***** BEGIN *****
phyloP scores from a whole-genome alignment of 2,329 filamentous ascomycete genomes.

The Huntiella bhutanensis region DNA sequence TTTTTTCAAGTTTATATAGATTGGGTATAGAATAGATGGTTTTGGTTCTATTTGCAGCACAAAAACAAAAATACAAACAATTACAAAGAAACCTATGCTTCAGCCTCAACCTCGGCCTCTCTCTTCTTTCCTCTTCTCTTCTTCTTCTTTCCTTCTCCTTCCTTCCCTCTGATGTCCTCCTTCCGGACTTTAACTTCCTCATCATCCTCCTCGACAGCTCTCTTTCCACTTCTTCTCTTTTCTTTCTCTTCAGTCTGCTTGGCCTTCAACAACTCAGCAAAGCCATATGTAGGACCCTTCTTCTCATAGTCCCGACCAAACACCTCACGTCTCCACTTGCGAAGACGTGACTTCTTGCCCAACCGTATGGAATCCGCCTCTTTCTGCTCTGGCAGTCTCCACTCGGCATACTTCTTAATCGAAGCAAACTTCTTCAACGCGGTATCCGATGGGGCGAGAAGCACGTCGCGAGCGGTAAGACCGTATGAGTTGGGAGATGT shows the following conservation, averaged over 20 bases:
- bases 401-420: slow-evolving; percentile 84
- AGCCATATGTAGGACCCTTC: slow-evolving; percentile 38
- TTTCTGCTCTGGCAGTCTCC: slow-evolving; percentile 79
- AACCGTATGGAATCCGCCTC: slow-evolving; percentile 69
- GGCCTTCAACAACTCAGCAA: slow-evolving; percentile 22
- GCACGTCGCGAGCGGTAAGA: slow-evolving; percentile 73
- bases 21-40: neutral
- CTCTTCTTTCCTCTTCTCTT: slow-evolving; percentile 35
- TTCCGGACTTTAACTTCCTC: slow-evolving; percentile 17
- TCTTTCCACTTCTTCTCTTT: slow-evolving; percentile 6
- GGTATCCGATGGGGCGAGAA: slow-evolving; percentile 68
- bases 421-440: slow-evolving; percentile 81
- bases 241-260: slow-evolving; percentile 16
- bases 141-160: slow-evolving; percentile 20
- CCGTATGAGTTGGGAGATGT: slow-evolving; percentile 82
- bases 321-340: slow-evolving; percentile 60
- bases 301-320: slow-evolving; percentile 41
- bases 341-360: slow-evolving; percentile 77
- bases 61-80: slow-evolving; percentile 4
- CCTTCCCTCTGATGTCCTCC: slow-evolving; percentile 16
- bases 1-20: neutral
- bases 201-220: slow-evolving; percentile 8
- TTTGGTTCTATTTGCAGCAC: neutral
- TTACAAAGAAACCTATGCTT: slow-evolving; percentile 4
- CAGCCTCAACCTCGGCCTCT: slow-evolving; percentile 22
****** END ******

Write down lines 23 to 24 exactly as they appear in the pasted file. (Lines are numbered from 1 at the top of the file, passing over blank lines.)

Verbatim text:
- bases 1-20: neutral
- bases 201-220: slow-evolving; percentile 8